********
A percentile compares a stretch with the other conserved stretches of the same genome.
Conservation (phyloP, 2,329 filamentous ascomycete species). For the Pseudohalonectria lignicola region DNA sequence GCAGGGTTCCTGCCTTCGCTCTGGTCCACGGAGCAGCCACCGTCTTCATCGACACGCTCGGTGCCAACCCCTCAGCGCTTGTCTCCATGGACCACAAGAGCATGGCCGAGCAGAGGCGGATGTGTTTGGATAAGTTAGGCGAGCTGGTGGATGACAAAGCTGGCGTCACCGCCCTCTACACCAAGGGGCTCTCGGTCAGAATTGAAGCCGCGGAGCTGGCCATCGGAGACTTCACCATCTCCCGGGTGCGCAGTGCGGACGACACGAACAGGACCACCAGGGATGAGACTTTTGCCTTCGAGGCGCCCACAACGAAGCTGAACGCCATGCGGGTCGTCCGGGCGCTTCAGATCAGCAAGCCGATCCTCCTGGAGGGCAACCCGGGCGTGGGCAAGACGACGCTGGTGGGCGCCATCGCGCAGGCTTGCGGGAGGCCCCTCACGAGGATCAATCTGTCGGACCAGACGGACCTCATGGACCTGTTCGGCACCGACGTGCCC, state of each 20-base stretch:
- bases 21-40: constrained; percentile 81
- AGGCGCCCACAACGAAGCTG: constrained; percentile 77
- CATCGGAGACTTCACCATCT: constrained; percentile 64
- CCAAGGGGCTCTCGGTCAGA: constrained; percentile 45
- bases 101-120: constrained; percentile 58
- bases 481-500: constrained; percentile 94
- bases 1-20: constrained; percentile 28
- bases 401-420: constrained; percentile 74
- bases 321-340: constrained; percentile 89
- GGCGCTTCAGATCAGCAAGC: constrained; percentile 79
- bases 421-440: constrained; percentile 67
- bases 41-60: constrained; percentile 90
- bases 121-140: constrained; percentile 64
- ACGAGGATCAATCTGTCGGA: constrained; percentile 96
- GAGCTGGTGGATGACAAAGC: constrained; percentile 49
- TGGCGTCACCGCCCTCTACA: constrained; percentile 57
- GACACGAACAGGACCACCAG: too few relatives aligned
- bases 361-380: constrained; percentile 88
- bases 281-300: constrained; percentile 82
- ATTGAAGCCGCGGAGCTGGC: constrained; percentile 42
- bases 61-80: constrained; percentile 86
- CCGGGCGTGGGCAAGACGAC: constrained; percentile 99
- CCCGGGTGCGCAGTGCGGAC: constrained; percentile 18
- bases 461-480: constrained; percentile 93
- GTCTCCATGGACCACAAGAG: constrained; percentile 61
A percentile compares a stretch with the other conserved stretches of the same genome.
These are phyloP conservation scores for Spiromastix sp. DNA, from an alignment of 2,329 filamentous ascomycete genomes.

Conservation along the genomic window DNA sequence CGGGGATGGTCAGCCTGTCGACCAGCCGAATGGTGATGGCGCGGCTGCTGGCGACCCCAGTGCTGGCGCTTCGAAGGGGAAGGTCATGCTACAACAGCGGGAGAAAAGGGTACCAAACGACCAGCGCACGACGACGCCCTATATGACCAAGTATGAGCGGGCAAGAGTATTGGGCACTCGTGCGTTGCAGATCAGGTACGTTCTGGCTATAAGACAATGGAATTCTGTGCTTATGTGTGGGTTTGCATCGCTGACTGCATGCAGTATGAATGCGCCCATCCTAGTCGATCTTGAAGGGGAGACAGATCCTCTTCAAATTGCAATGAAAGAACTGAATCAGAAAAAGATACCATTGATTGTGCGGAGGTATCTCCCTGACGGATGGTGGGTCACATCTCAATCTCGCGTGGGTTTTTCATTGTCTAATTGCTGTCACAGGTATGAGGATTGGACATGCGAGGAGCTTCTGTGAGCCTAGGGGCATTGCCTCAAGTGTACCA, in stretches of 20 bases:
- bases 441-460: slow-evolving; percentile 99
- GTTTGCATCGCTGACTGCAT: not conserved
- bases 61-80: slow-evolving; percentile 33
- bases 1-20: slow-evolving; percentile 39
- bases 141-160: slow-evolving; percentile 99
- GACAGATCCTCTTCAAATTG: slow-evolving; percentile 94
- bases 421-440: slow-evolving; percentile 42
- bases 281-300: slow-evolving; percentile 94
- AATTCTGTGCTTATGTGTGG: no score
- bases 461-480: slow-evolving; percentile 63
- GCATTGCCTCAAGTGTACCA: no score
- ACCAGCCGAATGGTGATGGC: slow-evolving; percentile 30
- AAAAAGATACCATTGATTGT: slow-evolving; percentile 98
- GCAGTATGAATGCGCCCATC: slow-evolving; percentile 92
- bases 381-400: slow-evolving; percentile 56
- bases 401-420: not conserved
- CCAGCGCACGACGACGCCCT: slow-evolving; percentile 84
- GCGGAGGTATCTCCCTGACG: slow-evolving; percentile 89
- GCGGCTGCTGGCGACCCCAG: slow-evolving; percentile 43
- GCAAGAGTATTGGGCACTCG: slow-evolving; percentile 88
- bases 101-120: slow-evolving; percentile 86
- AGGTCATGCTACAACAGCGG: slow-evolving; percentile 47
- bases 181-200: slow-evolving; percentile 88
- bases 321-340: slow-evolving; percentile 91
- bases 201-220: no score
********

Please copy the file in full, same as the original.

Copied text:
A percentile compares a stretch with the other conserved stretches of the same genome.
Conservation (phyloP, 2,329 filamentous ascomycete species). For the Pseudohalonectria lignicola region DNA sequence GCAGGGTTCCTGCCTTCGCTCTGGTCCACGGAGCAGCCACCGTCTTCATCGACACGCTCGGTGCCAACCCCTCAGCGCTTGTCTCCATGGACCACAAGAGCATGGCCGAGCAGAGGCGGATGTGTTTGGATAAGTTAGGCGAGCTGGTGGATGACAAAGCTGGCGTCACCGCCCTCTACACCAAGGGGCTCTCGGTCAGAATTGAAGCCGCGGAGCTGGCCATCGGAGACTTCACCATCTCCCGGGTGCGCAGTGCGGACGACACGAACAGGACCACCAGGGATGAGACTTTTGCCTTCGAGGCGCCCACAACGAAGCTGAACGCCATGCGGGTCGTCCGGGCGCTTCAGATCAGCAAGCCGATCCTCCTGGAGGGCAACCCGGGCGTGGGCAAGACGACGCTGGTGGGCGCCATCGCGCAGGCTTGCGGGAGGCCCCTCACGAGGATCAATCTGTCGGACCAGACGGACCTCATGGACCTGTTCGGCACCGACGTGCCC, state of each 20-base stretch:
- bases 21-40: constrained; percentile 81
- AGGCGCCCACAACGAAGCTG: constrained; percentile 77
- CATCGGAGACTTCACCATCT: constrained; percentile 64
- CCAAGGGGCTCTCGGTCAGA: constrained; percentile 45
- bases 101-120: constrained; percentile 58
- bases 481-500: constrained; percentile 94
- bases 1-20: constrained; percentile 28
- bases 401-420: constrained; percentile 74
- bases 321-340: constrained; percentile 89
- GGCGCTTCAGATCAGCAAGC: constrained; percentile 79
- bases 421-440: constrained; percentile 67
- bases 41-60: constrained; percentile 90
- bases 121-140: constrained; percentile 64
- ACGAGGATCAATCTGTCGGA: constrained; percentile 96
- GAGCTGGTGGATGACAAAGC: constrained; percentile 49
- TGGCGTCACCGCCCTCTACA: constrained; percentile 57
- GACACGAACAGGACCACCAG: too few relatives aligned
- bases 361-380: constrained; percentile 88
- bases 281-300: constrained; percentile 82
- ATTGAAGCCGCGGAGCTGGC: constrained; percentile 42
- bases 61-80: constrained; percentile 86
- CCGGGCGTGGGCAAGACGAC: constrained; percentile 99
- CCCGGGTGCGCAGTGCGGAC: constrained; percentile 18
- bases 461-480: constrained; percentile 93
- GTCTCCATGGACCACAAGAG: constrained; percentile 61
A percentile compares a stretch with the other conserved stretches of the same genome.
These are phyloP conservation scores for Spiromastix sp. DNA, from an alignment of 2,329 filamentous ascomycete genomes.

Conservation along the genomic window DNA sequence CGGGGATGGTCAGCCTGTCGACCAGCCGAATGGTGATGGCGCGGCTGCTGGCGACCCCAGTGCTGGCGCTTCGAAGGGGAAGGTCATGCTACAACAGCGGGAGAAAAGGGTACCAAACGACCAGCGCACGACGACGCCCTATATGACCAAGTATGAGCGGGCAAGAGTATTGGGCACTCGTGCGTTGCAGATCAGGTACGTTCTGGCTATAAGACAATGGAATTCTGTGCTTATGTGTGGGTTTGCATCGCTGACTGCATGCAGTATGAATGCGCCCATCCTAGTCGATCTTGAAGGGGAGACAGATCCTCTTCAAATTGCAATGAAAGAACTGAATCAGAAAAAGATACCATTGATTGTGCGGAGGTATCTCCCTGACGGATGGTGGGTCACATCTCAATCTCGCGTGGGTTTTTCATTGTCTAATTGCTGTCACAGGTATGAGGATTGGACATGCGAGGAGCTTCTGTGAGCCTAGGGGCATTGCCTCAAGTGTACCA, in stretches of 20 bases:
- bases 441-460: slow-evolving; percentile 99
- GTTTGCATCGCTGACTGCAT: not conserved
- bases 61-80: slow-evolving; percentile 33
- bases 1-20: slow-evolving; percentile 39
- bases 141-160: slow-evolving; percentile 99
- GACAGATCCTCTTCAAATTG: slow-evolving; percentile 94
- bases 421-440: slow-evolving; percentile 42
- bases 281-300: slow-evolving; percentile 94
- AATTCTGTGCTTATGTGTGG: no score
- bases 461-480: slow-evolving; percentile 63
- GCATTGCCTCAAGTGTACCA: no score
- ACCAGCCGAATGGTGATGGC: slow-evolving; percentile 30
- AAAAAGATACCATTGATTGT: slow-evolving; percentile 98
- GCAGTATGAATGCGCCCATC: slow-evolving; percentile 92
- bases 381-400: slow-evolving; percentile 56
- bases 401-420: not conserved
- CCAGCGCACGACGACGCCCT: slow-evolving; percentile 84
- GCGGAGGTATCTCCCTGACG: slow-evolving; percentile 89
- GCGGCTGCTGGCGACCCCAG: slow-evolving; percentile 43
- GCAAGAGTATTGGGCACTCG: slow-evolving; percentile 88
- bases 101-120: slow-evolving; percentile 86
- AGGTCATGCTACAACAGCGG: slow-evolving; percentile 47
- bases 181-200: slow-evolving; percentile 88
- bases 321-340: slow-evolving; percentile 91
- bases 201-220: no score